All of the rain is coming from an upper-level low crossing the eastern United States. It dumped nearly 3 inches of rain over parts of Texas on Monday after triggering several inches of rain in Tennessee the days before.
More rain is on the way today, say forecasters at The Weather Channel. Another 4 inches of rain or more is likely to fall over already-saturated states. Forecasters say the heaviest rainfall is expected in Texas. The drying process can begin tomorrow, when forecasters expect the rains to move away from the Southern Plains and Ohio Valley and into the Deep South.
Copyright 2001 weather.com.
Fatal floods in Tennessee, Kentucky
CNN.com, March 18, 2002
NASHVILLE, Tennessee (AP) -- Heavy rain flooded parts of Tennessee and Kentucky, making roads deadly, forcing scores of people to evacuate low-lying areas and closing schools.
Tennessee authorities blamed at least four deaths on the storm, which dumped nearly 4 inches on the state Sunday. More rain fell across the region Monday.
"It's probably only going to get worse for some areas," said Sam Herron, a National Weather Service forecaster.
High water blocked more than a dozen roads in eastern Tennessee's Sevier County, heavily damaged at least one bridge and forced more than 100 people to evacuate.
In Smoky Mountains National Park near Sevier County, the historic valley settlement of Cades Cove was closed Monday, said Nancy Gray, a National Park Service spokeswoman. "You can't get into Cades Cove because of high water," she said.
Flash flooding destroyed or severely damaged at least 60 homes in rugged southeastern Kentucky's Harlan and Knox counties, and seven other counties reported flooding, mud slides and power outages. Boats had to be used to evacuate some people. About 1,000 customers lost power late Sunday.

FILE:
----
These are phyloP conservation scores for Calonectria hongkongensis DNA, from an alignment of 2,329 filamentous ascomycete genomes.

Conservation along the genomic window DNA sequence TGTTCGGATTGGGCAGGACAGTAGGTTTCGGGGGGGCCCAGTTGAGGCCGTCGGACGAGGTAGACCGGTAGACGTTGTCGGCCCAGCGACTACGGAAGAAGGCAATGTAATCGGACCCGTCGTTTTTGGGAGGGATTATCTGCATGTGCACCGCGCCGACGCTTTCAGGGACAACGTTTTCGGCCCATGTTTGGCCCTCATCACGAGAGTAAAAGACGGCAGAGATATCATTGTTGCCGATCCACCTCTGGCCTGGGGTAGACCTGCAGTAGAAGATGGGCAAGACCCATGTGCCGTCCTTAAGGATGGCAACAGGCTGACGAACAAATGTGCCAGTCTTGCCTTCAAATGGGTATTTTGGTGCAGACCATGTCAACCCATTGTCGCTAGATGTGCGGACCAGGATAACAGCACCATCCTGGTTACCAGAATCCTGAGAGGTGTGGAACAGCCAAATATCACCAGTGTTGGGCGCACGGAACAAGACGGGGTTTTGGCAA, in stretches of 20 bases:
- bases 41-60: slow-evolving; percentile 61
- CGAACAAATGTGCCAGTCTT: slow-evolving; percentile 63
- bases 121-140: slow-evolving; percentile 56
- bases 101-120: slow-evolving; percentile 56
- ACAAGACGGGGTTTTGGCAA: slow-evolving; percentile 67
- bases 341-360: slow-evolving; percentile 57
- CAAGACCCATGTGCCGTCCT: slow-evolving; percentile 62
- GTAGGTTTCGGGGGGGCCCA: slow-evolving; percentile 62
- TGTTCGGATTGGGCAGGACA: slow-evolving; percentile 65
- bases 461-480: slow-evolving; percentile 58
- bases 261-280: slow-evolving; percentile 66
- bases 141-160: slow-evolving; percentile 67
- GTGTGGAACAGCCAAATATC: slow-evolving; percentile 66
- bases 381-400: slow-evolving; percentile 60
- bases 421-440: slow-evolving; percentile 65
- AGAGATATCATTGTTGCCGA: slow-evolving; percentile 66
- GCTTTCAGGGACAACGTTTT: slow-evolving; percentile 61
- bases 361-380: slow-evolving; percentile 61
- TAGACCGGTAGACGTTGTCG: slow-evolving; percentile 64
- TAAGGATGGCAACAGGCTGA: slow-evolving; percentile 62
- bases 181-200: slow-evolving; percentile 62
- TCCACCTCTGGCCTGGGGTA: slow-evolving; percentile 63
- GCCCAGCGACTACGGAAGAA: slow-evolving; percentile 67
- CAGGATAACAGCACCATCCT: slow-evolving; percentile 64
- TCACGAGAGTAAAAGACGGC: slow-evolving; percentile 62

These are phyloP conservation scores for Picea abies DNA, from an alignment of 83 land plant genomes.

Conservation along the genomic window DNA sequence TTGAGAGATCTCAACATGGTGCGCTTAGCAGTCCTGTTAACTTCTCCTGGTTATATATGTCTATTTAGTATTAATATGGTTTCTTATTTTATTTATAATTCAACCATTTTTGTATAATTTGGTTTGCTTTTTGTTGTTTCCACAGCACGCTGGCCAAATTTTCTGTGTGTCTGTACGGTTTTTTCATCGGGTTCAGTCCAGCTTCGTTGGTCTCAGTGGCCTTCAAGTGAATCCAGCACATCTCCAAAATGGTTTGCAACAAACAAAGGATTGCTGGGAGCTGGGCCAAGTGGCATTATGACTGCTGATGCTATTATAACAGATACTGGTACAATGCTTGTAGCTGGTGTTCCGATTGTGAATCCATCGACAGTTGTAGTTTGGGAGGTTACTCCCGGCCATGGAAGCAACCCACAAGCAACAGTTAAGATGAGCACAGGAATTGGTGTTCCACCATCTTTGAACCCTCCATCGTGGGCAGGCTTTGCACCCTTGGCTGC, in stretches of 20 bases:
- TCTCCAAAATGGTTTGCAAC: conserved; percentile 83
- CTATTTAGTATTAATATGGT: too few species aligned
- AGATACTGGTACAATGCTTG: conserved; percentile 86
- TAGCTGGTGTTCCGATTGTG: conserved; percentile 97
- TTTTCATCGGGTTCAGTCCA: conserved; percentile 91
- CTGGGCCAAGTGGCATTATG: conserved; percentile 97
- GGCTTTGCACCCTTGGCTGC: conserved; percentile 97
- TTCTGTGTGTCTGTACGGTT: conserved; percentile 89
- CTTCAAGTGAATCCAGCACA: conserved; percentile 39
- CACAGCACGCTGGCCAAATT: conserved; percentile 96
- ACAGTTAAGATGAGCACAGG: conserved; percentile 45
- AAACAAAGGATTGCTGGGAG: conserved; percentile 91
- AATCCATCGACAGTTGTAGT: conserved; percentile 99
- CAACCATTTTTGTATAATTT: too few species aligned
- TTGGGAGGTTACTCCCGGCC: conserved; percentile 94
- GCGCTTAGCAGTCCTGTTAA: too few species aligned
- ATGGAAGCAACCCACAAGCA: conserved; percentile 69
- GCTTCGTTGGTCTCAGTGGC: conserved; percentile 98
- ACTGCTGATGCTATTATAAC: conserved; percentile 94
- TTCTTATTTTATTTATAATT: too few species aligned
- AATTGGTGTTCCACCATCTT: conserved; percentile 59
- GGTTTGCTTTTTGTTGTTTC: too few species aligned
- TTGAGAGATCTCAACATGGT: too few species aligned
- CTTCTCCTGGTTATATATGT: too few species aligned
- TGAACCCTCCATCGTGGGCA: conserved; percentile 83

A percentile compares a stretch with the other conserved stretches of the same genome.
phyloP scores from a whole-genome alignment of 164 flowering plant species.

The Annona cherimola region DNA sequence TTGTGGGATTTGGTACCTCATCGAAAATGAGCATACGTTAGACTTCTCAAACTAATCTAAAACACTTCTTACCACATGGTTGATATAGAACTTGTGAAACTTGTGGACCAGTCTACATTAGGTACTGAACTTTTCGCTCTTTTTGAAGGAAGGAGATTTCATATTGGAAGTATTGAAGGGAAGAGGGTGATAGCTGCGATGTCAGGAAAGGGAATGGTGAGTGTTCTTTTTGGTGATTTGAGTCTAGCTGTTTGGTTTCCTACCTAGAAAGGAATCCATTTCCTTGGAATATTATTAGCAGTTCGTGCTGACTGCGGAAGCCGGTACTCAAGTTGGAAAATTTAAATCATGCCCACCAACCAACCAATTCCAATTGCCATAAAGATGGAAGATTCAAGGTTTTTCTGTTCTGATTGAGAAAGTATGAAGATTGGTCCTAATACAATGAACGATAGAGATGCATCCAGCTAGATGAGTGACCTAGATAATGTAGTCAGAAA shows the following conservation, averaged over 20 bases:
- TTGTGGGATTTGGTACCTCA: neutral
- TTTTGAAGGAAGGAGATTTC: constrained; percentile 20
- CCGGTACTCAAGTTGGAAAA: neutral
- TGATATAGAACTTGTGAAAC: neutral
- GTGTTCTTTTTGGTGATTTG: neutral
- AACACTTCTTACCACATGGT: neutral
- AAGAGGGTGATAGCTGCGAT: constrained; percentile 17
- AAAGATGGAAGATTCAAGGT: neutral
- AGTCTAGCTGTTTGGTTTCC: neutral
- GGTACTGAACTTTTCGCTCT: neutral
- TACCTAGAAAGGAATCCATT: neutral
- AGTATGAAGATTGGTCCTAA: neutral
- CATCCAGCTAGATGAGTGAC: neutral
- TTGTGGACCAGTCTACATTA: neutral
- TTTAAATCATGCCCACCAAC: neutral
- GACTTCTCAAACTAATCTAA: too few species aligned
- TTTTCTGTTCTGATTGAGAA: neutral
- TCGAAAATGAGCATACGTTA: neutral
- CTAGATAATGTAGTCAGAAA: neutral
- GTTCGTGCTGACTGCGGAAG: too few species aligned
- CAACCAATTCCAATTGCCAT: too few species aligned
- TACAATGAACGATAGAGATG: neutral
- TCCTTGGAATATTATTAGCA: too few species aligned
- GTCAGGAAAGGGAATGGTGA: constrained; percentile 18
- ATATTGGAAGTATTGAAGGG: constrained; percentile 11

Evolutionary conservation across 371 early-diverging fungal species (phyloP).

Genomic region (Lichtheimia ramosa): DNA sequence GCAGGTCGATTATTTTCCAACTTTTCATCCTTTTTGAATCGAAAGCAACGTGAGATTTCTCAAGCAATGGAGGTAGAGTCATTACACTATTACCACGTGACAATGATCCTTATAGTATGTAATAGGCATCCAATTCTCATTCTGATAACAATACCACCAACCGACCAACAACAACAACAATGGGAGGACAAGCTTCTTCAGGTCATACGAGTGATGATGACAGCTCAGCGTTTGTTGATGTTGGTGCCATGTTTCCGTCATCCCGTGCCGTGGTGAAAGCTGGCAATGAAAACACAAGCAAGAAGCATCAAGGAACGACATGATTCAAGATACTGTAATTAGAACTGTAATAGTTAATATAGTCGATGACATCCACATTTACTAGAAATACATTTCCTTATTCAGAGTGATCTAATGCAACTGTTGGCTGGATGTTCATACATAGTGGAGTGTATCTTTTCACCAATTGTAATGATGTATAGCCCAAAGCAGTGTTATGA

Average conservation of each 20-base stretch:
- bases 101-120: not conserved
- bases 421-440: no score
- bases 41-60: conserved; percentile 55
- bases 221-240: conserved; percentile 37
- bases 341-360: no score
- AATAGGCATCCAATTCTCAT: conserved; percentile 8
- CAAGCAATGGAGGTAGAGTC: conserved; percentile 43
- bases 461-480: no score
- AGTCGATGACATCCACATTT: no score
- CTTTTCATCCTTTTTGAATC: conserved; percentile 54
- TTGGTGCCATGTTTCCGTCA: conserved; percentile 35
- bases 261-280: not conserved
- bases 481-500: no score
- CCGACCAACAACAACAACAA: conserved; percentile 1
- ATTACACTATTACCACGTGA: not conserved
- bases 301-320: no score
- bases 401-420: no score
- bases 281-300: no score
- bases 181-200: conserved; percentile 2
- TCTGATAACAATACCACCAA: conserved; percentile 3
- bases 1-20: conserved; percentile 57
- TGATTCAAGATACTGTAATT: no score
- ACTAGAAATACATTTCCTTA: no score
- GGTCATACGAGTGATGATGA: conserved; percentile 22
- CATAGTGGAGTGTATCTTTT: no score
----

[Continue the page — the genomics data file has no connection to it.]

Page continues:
"We're getting as many people and resources into it as we can to try to get it under control," Ray Bowman, spokesman for the Kentucky Division of Emergency Management, said Monday.
Kentucky got 4 to 5 inches of rain in a 24-hour period ending Monday morning with a few isolated spots recording 6 inches, according to weather service meteorologist John Pelson in Jackson.
The Tennessee Emergency Management Agency kept watch on two rivers near Nashville. The Duck River was expected to crest 5 feet above flood stage at Columbia. The Harpeth River was expected to crest 3 to 4 feet above flood stage at Franklin and up to 7 feet above flood stage at Kingston Springs.
"The predicted crests wouldn't cause severe flooding, but they are based on an inch more of rain. If more falls, that situation could change," TEMA spokesman Kurt Pickering said Monday.
In western Tennessee, 3.59 inches of rain fell at Memphis International Airport by Sunday evening; the previous record for the date was 1.92 inches in 1987.
The deaths in Tennessee included a 17-year-old boy who drowned Sunday while trying to push a pickup truck out of high water in Lewisburg. Three people died when their pickup hydroplaned off a road and struck trees in Robertson County, said Beth Tucker Womack, state Safety Department spokeswoman.
Copyright 2002 The Associated Press